In the month between Thanksgiving and Christmas, I do indeed add nearly a fifth of bourbon, but much of that bourbon evaporates. If it didn't, instead of a moist cake you'd have a sopping wet cake. As the bourbon evaporates, the alcohol and water in the bourbon escape into the air, leaving the flavor of the bourbon behind. That is usually the goal when cooking with spirits. It isn't the booze, but the flavor.

Alcohol boils (converts to steam) at around 78 degrees Celsius, and water boils at 100 degrees Celsius, so a moderate simmer will cause the alcohol in a dish to evaporate much faster than the water, but not completely. Alcohol and water have an affinity for each other and form what's called an azeotropic mixture, which means the water is hesitant to let go of the alcohol, even though the alcohol wants to become steam. Nevertheless, depending on cooking method and time, you can reduce the alcohol by 60 percent by simmering for 15 minutes, or by as much as 90 percent after two hours of simmering.

Evaporation isn't the only factor, though. Dilution plays a role in how much alcohol is in a dish. Say a recipe calls for 1/4 cup (2 ounces) of vodka and you use 100-proof vodka. The proof is double the liquor's actual alcohol content, so those 2 ounces of vodka contain 1 ounce of alcohol. Simmer it in a sauce for 15 minutes, and you're left with not quite a half-ounce of alcohol. If the sauce serves four people, then you're down to an eighth of an ounce, or less than a teaspoon, of alcohol per person — not much.

About The Author

After working as editor of various computer magazines, Kevin D. Weeks is now a personal chef in Knoxville, Tenn. Weeks also teaches cooking classes, is the Guide to Cooking for Two at About.com, and blogs at Seriously Good.

With the exception of vodka, which is flavorless unless specifically flavored, most spirits contribute more than flavor. There are flavor compounds that are soluble by alcohol but not by water or heat alone. The alcohol can liberate these flavors and even create new flavors by creating new chemical bonds. Therefore, I'm generally opposed to substituting something for the booze. There's often more going on in the dish than a simple substitution of, say, vanilla for bourbon or orange juice for Cointreau can make up for. Besides, the alcohol that does remain adds a certain snap and brightness to the dish. If sensitivity to alcohol, for whatever reason, is a problem for anyone eating a dish, choose another recipe.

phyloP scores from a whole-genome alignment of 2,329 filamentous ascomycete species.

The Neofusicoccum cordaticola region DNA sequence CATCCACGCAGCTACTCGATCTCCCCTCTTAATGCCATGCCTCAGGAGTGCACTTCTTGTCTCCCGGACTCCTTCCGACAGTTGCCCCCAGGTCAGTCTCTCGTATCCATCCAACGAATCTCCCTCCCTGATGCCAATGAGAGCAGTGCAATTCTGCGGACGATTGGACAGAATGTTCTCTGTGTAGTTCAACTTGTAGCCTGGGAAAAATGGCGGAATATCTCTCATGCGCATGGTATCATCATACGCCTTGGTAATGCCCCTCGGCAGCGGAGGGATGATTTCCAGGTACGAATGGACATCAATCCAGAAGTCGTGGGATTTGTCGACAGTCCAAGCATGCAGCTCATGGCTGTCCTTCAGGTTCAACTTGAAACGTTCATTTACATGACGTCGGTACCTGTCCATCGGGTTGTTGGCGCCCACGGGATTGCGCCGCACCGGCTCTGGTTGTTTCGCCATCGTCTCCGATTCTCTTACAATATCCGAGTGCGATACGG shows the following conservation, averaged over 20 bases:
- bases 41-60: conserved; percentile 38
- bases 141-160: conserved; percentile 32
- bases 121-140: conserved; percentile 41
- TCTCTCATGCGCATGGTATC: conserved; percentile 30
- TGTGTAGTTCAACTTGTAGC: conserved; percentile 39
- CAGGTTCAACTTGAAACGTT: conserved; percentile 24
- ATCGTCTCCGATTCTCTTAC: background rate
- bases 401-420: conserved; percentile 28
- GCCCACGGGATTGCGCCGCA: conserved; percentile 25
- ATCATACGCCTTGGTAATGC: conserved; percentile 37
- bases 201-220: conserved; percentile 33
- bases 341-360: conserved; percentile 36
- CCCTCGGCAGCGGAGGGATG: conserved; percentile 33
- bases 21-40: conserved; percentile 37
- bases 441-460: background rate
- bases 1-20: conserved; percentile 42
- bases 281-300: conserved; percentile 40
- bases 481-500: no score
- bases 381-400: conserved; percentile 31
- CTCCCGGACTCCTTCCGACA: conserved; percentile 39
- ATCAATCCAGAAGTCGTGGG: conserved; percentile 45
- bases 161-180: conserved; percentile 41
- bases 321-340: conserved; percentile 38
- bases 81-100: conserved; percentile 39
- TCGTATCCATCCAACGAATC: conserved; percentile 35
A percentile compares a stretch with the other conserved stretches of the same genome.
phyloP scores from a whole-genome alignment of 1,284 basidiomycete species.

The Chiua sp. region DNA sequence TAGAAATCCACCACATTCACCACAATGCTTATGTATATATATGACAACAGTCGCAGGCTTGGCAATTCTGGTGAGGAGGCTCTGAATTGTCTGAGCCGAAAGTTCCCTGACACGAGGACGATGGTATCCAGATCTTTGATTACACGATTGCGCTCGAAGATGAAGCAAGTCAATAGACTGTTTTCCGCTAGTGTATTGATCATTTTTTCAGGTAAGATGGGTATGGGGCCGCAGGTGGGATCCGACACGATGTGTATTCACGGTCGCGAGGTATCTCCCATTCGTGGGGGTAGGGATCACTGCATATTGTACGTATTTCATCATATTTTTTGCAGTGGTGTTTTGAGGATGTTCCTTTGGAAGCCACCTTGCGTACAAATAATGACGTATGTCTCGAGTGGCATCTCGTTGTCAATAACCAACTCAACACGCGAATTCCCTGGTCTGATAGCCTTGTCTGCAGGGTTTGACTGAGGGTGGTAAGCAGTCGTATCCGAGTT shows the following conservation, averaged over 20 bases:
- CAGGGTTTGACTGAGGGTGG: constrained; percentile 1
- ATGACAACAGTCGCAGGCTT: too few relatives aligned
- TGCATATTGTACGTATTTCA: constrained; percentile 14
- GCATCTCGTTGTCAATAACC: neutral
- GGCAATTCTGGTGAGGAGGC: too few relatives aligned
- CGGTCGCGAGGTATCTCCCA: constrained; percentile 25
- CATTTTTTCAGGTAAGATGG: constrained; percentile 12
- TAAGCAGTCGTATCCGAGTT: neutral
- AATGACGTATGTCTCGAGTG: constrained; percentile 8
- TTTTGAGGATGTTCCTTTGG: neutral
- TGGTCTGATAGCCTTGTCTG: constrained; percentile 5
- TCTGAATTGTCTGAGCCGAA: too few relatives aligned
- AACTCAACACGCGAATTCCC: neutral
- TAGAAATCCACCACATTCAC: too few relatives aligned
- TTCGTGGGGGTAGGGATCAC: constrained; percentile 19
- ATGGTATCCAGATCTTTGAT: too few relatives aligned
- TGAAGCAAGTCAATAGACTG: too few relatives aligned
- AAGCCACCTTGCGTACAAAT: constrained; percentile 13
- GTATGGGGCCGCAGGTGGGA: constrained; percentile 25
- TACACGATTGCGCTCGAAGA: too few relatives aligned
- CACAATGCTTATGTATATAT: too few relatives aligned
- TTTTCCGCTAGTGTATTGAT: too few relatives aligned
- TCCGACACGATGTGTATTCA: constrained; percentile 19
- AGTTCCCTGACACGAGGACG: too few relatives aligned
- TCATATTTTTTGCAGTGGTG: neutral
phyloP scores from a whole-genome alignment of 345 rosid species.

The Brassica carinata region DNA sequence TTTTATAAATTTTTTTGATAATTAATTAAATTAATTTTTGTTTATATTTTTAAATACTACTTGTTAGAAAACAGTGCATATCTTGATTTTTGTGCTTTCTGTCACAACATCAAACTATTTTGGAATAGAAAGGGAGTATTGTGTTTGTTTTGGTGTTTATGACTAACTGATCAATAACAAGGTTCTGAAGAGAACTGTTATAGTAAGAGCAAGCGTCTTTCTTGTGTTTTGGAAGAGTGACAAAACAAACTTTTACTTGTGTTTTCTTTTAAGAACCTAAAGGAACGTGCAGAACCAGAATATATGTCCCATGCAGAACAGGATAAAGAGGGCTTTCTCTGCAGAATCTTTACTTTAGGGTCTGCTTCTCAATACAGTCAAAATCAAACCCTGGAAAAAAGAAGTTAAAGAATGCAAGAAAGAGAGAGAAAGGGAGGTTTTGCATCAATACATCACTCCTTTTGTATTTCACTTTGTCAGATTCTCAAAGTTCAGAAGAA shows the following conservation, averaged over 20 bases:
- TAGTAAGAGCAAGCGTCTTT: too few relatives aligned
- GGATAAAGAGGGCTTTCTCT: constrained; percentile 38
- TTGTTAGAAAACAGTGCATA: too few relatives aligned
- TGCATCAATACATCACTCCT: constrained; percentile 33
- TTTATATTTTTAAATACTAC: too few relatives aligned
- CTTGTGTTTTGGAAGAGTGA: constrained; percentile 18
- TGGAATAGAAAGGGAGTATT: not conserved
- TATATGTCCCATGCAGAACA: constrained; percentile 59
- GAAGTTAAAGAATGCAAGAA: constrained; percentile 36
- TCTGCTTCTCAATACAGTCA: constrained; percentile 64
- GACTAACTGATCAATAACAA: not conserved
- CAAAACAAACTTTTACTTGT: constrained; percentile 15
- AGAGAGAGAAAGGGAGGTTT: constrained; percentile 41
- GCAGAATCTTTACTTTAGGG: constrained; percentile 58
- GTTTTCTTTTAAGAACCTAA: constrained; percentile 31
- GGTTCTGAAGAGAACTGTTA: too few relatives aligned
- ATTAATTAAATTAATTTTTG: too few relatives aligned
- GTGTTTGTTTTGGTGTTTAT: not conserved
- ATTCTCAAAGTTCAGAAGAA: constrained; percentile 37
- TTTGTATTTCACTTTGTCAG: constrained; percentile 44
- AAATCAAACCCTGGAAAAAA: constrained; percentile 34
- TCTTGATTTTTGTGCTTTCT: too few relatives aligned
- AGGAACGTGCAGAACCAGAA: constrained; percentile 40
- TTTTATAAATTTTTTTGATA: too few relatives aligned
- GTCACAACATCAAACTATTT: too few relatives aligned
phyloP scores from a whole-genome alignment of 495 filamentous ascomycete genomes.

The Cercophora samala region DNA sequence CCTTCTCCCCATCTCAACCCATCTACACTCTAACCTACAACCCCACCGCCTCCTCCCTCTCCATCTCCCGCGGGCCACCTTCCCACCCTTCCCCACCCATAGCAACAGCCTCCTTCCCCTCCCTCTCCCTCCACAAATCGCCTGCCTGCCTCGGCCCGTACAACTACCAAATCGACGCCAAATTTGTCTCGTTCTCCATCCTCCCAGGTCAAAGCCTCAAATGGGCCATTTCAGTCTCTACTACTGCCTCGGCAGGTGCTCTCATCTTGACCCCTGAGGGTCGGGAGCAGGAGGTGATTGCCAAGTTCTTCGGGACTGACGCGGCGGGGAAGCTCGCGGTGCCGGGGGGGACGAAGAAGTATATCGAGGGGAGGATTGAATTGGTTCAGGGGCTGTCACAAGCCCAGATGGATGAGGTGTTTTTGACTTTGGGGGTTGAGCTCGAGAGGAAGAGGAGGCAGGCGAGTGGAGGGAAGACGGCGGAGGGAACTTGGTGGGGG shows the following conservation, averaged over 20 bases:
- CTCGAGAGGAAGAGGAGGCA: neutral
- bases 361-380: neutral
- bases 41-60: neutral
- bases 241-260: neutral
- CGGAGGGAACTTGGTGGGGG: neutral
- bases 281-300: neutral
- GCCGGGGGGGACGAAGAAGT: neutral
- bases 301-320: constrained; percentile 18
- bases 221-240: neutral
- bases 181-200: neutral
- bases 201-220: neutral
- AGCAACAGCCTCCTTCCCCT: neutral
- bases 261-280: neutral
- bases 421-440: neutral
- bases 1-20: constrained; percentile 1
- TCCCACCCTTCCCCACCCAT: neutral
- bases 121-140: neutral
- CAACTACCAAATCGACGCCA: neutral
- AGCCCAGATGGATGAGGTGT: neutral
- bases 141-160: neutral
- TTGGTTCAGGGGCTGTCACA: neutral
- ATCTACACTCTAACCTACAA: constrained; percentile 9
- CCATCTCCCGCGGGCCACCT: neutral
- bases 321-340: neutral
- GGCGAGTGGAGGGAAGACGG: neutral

Additionally, alcohol will denature proteins (breaking down the proteins just as acid and heat do), so it's sometimes used in marinades because it tenderizes the meat. Be careful, though, when using something with a high alcohol content like tequila or bourbon in a marinade, because the meat can become mushy if marinated too long. The effect of denaturing proteins is obvious when making eggnog, where the alcohol will actually scramble (curdle) the eggs if not added slowly and whisked in vigorously.

Mostly, however, spirits are added for their flavors and for their effects on other flavors. I find that the sharpness of hard liquor works best with pork and least well with beef I suspect this is because hard alcohol emphasizes beef's mineral-like flavors. Chicken takes well to tequila and rum, as does pork, which also pairs nicely with bourbon and even Scotch. Lamb does well with Scotch and Irish whiskey. Brandy seems to work with almost everything if thoughtfully used. And don't forget distilled wines such as Calvados (apple brandy), schnapps, Cointreau, and Benedictine. Kirshwasser is an integral part of fondue, and some claim it lowers the melting point of the cheese, producing a smoother mixture.

I'll gradually replenish my liquor cabinet over the next few months, picking up a fifth here, a pint there (and sometimes even those little airline bottles if I need something like peppermint schnapps that I'm unlikely to need again for two or three years) as I cook this or that. I have a recipe for lamb with Scotch that I want to try, and there's a chocolate mousse with a dollop of Irish whiskey that looks interesting. Spirits will continue to have a place in my kitchen pantry as well as the liquor cabinet.


Spirited Cooking: Keep Some Liquor In The Kitchen

At the moment, my liquor cabinet is a bit bare, having been depleted by the holiday cooking season. We had bourbon cake and rum balls, plum pudding and fondue — and let's not forget the eggnog. In addition to wine, I have some rum, vodka, Amaretto and Triple Sec left. But not long ago, the cabinet was packed with tequila, bourbon, Calvados, brandy, vermouth, Scotch and even more wine — all of it mostly dedicated to the pan and not the glass. In fact, I seldom drink anymore, but the various forms of spirits still have a prominent place in my cooking.

As the bourbon evaporates, the alcohol and water in the bourbon escape into the air, leaving the flavor of the bourbon behind. That is usually the goal when cooking with spirits. It isn't the booze, but the flavor.

My chicken piccata wouldn't be the same without vermouth in the sauce, and my recipe for canard au vin even has "wine" in the name. Beer often is an underappreciated part of an ingredient list, and liqueurs are frequent additions to desserts. For example, I use Triple Sec in my cranberry mousse, and I have a recipe for blueberry bread pudding with Amaretto. More potent distilled spirits, however, also have their place in the kitchen.